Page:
Small utility function for auto closing `io.Closer`

agolangf · · 77 次点击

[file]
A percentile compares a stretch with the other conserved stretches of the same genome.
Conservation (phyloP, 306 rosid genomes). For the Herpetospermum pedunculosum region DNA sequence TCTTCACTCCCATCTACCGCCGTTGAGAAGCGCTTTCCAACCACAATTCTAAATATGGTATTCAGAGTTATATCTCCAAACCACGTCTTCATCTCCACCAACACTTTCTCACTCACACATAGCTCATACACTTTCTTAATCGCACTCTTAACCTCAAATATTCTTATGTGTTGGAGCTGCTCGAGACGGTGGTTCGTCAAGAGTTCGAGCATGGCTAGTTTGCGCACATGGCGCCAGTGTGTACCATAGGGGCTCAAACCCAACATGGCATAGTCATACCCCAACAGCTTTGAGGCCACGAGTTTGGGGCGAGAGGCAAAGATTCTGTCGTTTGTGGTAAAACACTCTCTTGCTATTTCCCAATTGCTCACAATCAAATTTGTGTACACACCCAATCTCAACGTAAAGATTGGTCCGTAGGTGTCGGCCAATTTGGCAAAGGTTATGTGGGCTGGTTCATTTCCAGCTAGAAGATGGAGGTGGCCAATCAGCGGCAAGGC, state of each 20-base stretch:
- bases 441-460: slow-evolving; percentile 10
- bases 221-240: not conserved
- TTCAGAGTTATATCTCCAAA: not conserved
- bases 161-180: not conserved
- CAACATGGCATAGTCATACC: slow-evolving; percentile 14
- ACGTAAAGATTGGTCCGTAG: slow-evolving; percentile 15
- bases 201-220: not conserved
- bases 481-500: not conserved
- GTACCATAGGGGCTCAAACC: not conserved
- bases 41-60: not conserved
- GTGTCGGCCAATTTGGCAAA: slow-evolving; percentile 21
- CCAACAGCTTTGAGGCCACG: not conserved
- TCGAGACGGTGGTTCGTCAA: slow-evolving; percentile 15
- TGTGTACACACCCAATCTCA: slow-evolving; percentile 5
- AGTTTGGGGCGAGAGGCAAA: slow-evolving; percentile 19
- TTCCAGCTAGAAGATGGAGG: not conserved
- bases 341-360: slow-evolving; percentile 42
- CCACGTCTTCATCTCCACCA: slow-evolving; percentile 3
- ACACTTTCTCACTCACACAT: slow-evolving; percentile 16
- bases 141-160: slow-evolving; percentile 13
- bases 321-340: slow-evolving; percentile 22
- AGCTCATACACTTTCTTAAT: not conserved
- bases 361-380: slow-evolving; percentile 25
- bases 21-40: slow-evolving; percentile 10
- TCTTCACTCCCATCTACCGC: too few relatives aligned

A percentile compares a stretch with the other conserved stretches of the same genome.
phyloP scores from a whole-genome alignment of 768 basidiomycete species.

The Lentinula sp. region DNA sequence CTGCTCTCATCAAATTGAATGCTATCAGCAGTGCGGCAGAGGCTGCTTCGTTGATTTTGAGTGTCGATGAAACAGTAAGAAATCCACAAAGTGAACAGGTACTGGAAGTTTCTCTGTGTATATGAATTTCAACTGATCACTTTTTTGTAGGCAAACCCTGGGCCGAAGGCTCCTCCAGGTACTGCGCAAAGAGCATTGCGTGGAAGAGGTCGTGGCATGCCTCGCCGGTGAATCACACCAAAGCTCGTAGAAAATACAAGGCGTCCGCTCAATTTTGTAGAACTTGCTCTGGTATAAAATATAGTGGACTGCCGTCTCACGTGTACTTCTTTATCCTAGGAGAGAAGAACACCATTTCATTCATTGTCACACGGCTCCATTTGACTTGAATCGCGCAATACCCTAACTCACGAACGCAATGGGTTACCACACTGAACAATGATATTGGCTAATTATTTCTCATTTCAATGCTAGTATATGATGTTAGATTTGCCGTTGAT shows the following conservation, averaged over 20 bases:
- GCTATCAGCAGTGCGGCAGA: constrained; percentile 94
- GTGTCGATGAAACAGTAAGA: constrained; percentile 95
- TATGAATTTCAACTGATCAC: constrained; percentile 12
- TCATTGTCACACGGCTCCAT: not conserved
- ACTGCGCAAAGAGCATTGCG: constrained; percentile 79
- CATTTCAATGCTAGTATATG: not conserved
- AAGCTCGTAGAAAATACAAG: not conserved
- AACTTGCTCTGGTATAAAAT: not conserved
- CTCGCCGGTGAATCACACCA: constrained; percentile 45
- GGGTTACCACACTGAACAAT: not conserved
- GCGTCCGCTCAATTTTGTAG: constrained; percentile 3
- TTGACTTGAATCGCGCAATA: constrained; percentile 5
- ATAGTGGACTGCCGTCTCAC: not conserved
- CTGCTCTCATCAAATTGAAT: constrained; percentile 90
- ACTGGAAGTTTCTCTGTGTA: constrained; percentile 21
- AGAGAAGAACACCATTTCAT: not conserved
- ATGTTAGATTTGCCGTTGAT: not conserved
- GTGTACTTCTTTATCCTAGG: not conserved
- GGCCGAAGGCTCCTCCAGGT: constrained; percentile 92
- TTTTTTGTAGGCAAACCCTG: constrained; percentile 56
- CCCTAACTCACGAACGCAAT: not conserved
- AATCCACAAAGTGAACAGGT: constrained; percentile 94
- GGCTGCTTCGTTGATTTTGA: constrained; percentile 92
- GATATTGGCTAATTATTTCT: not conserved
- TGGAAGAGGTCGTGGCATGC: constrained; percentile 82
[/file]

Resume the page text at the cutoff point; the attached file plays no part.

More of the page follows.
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<p>Just wanted to share a small utility function which can be used to automatically close files etc. and also handle the error of the <code>Close</code> method. Most of the time people do not check the closer error because it&#39;s mostly called with a <code>defer</code> statement in front of it, ignoring the error it can generate. </p> <pre><code>func With(closer io.Closer, f func() error) (err error) { if closer == nil { return nil } defer func() { err = closer.Close() }() return f() } </code></pre> <p>Example usage:</p> <pre><code>f, err := os.Open(&#34;main.go&#34;) if err != nil { panic(err) } content := []byte{} err = With(f, func() error { content, err = ioutil.ReadAll(f) return err }) </code></pre> <hr/>**评论:**<br/><br/>SeerUD: <pre><p>I like the fact it handles the error, but I&#39;m not sure that I like that it would hide the closing from me in a function. I like being able to skim read and check for things like this, and it&#39;d trip me up probably in things like code reviews.</p></pre>saturn_vk: <pre><p>That seems like it would erase any error returned by the closure</p></pre>jerf: <pre><p>It will. To do this safely either requires the use of some sort of multierror-capable struct, or in the simplest way to do it, returning two errors.</p> <p>As it happens just yesterday a coworker and I were looking over some code where we had to have two separate error objects in a particular function, because we had a place that could generate an error, which would then require some cleanup which could itself fail, and we needed both errors farther down for proper handling (including, but non limited to, logging properly). It doesn&#39;t happen often in my experience but it definitely happens.</p></pre>forfunc: <pre><p>I agree. The close error is prioritised before the closure, maybe some error wrapping would solve this. Note that I don&#39;t write code like this often, it was just an inspiration when reading through some python docs. (especially the with statement).</p></pre>TheMerovius: <pre><p>IMO if you want a helper, it makes more sense to have this helper:</p> <pre><code>func Close(c io.Closer, err *error) { if e := c.Close(); *err == nil { *err = e } } f, err := os.Open(&#34;main.go&#34;) if err != nil { panic(err) } defer Close(f, &amp;err) </code></pre> <p>Less indent, less callbacks, more idiomatic. But, honestly, just <code>defer f.Close()</code>. Most, if not all, Closers deal fine with having <code>Close</code> called twice. So in &gt;99% of cases there&#39;s no issue in doing something like</p> <pre><code>f, err := os.Open(filename) if err != nil { return err } defer f.Close() if err := doThingWith(f); err != nil { return err } return f.Close() </code></pre> <p>Which is clean, idiomatic code, does what it&#39;s supposed to and checks the error as expected.</p></pre>kostix: <pre><p>…except that one always must handle errors when closing files <em>opened for writing.</em></p> <p>Please see the <code>close(2)</code> manual page for more info.</p> <p>(Not that I find the OP&#39;s helper to be useful anyway.)</p></pre>TheMerovius: <pre><blockquote> <p>…except that one always must handle errors when closing files opened for writing.</p> </blockquote> <p>My code does check the error. [edit] though it contained a mistake, in that I assigned <code>c.Close</code>, not e, which I now corrected ^^[edit]</p> <p>(Also, <code>(*os.File).Close</code> does not call <code>close(2)</code> directly, but instead goes through the netpoller. Which is why it&#39;s safe to call it twice, AIUI)</p></pre>soapysops: <pre><p>That&#39;s actually a common misconception. It&#39;s almost never useful to check the result of <code>Close()</code> in Go code (or in other languages for that matter).</p> <p>Here&#39;s why: if you care at all about whether or not a file has been written to the disk correctly, you <em>must</em> call <code>Sync()</code> before calling <code>Close()</code>. Because the OS might try writing a file to the disk after <code>Close()</code> is called, and it could then fail, and you&#39;d have no way of knowing.</p> <p>I can see why someone would get the opposite impression from Linux&#39;s man page for <code>close(2)</code>. It explains that the error result from <code>close</code> is not what you need if you actually care about the error in the first paragraph of the NOTES section, but then it goes on to say in a semi-condescending way that <em>careful</em> programmers always check the result of <code>close(2)</code>, nearly contradicting itself in a few places.</p></pre>
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